Coming Soon: Jesus!
First Sunday of Advent 2022
From the Latin: Ad “to” Venire “come”
Coming. Approaching. Arriving.
On this first Sunday of Advent, we continue to wake from the grogginess
of over-stuffed bellies, alerted, however, to what feels like the end times,
thanks to Black Friday: the shopocalypse.
Indeed, all the nations shall stream to it, where they will turn “plastic”
into bright promises, then to be wrapped, as they await the day.
The children “better watch out” for Santa will come in the night.
And, my goodness, their goodness, he will,
the bright promises will be exchanged
and the magical harmony for which we all so yearn will come.
This is the Christmas story being told during the holiday sales at Target.
And it can make for a lot of noise.
So sadly interchangeable have become
symbols of the Incarnation with symbols of secular Christmas
that it can be hard to discern the true reason for the season:
the Second Person of the Trinity, God the Son, come to us.
Thank goodness, thank God we have this gospel, the perfect foil, antidote,
opening in us a compelling, hopeful Advent space.
No candy canes or mistletoe!
Not even, in the realm of faith, Mary and her cooing newborn child.
Instead, the anticipated “threat” of Jesus kidnapping someone at work
and then “breaking” in and “stealing” stuff.
We indeed turn toward the Second Coming of Christ, which the Church
suggests ought to have a much greater place on our holiday landscape:
try a few Second Coming ornaments on your tree this year!
Why the Second Coming?
Well, the Second Coming brings to completion,
and thus makes complete sense of, the First Coming.
Why did God become human? To take loving hold of us.
Why will God become human come again?
To take complete, definitive loving hold of us.
The two “Comings” are inseparable.
The First beckons the Second and so, on this first Sunday of Advent,
we cut to the chase.
Now, the challenging, tricky thing is that
we know little about the Second Coming, except that it will happen.
And, thus, in the midst of exhortations to wakefulness and readiness,
we find highlighted un-knowing.
This un-knowing is a blessing in disguise for us who think we need to know and humbles the know-it-all in us.
Admittedly unsettling, for we use our knowing--
and the accompanying certainty that we are right--
as a sort of loss-prevention program,
to protect ourselves from the unknown and the unexpected.
Maybe, Jesus is revealing, however, that being awake and ready
have little to do with knowing and such certainty.
Maybe, Jesus is revealing that being “snatched” and being “robbed”
are good things.
God become human, in Whom we live and move and have our being,
wants to save us from ourselves and our unhelpful, limiting certainties.
The “holy kidnapper-thief” wants to “steal” from us
that which can keep us from perfect communion with Him.
Dietrich Bonhoeffer, Lutheran pastor and theologian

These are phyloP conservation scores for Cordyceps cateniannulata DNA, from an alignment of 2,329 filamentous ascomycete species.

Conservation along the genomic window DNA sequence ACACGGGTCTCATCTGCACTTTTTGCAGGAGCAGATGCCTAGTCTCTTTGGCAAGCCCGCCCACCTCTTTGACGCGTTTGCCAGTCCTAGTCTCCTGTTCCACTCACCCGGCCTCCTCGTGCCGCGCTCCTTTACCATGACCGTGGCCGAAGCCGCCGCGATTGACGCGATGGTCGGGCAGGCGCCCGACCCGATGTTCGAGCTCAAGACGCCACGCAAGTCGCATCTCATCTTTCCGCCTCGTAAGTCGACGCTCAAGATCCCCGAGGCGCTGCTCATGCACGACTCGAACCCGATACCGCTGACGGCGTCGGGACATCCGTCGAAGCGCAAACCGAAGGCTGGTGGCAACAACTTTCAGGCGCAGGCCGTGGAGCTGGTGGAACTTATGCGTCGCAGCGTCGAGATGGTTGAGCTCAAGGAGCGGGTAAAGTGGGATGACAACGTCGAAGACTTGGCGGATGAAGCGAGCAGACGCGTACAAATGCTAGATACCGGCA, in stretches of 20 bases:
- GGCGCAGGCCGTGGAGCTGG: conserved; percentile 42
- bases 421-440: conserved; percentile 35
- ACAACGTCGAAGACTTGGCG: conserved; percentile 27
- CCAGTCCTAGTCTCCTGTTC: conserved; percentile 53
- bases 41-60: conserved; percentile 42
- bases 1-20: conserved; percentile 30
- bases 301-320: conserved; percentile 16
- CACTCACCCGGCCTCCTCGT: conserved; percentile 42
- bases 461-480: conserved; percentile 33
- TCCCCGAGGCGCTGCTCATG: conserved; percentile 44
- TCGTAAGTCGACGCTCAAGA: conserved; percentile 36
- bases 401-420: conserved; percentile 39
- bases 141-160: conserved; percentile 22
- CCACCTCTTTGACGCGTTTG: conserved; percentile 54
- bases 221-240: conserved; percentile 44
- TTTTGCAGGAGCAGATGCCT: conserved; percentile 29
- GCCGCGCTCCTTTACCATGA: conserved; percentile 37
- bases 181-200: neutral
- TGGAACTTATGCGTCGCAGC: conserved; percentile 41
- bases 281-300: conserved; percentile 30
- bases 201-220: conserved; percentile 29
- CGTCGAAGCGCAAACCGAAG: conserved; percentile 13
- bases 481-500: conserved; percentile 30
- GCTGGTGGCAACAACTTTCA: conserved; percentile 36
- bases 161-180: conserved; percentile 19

executed by the Nazis on April 8, 1945, says that
the celebration of Advent is really only possible when we know ourselves
to be poor and imperfect and look forward to something greater to come.
In this season of poorly bridled levels of consumption,
in which our credit card debts rise and our waistbands expand,
this is all good good news.
Thus, perhaps, instead of a list of things that we want Santa to bring,
a list of things that we want Christ to take: our preoccupation with stuff,
our self-centered fear, our resentments, our festivity excesses,
our indifference or our know-it-all-edness.
We look to the Second Coming, for we are made for the fullness of love.
Jesus is the reality of our lives.
His definitive Coming, His perfect, purifying embrace is thus central.
This gospel, then, inspires hope.
We know, in faith, that the Second Coming, will be really good.
We do not know, as this gospel tells us, when it will take place.
This un-knowing, however, frees us
to focus not on the event, but on the person of Jesus, the Christ,
which is how to be awake and ready.
Saint Teresa of Avila, Spanish reformer of the monastic life (d. 1582), says,
It is not so essential to think much as to love much.
Our degree of wakefulness and readiness for the Second Coming of Christ (and His daily coming) correspond to our degree of love.
Only love can meet Love.
Christ pours forth, in us, such divine love, for in the end,
only God can prepare us for God.
And so, during Advent, let us, as we do prepare for holiday celebrations,
acknowledge that a distracting saccharine emotionalism often clings to us,
as though eights maids a-milking, seven swans a-swimming, roasting chestnuts, candy canes and mistletoe will save us from the darkness of our lives.
These things are not bad, but they cannot and will not save us.
Jesus, Who comes and will come in glory, i.e. with the fulness of love, saves us.
Let us express our yearning for Him, often, wherever,
and, as Saint Paul exhorts, in today’s second reading,
“put on the armor of light and live honorably as in the day,”
knowing that He comes to us in a special way in Communion
and in myriad other ways, unexpectedly, more than we realize...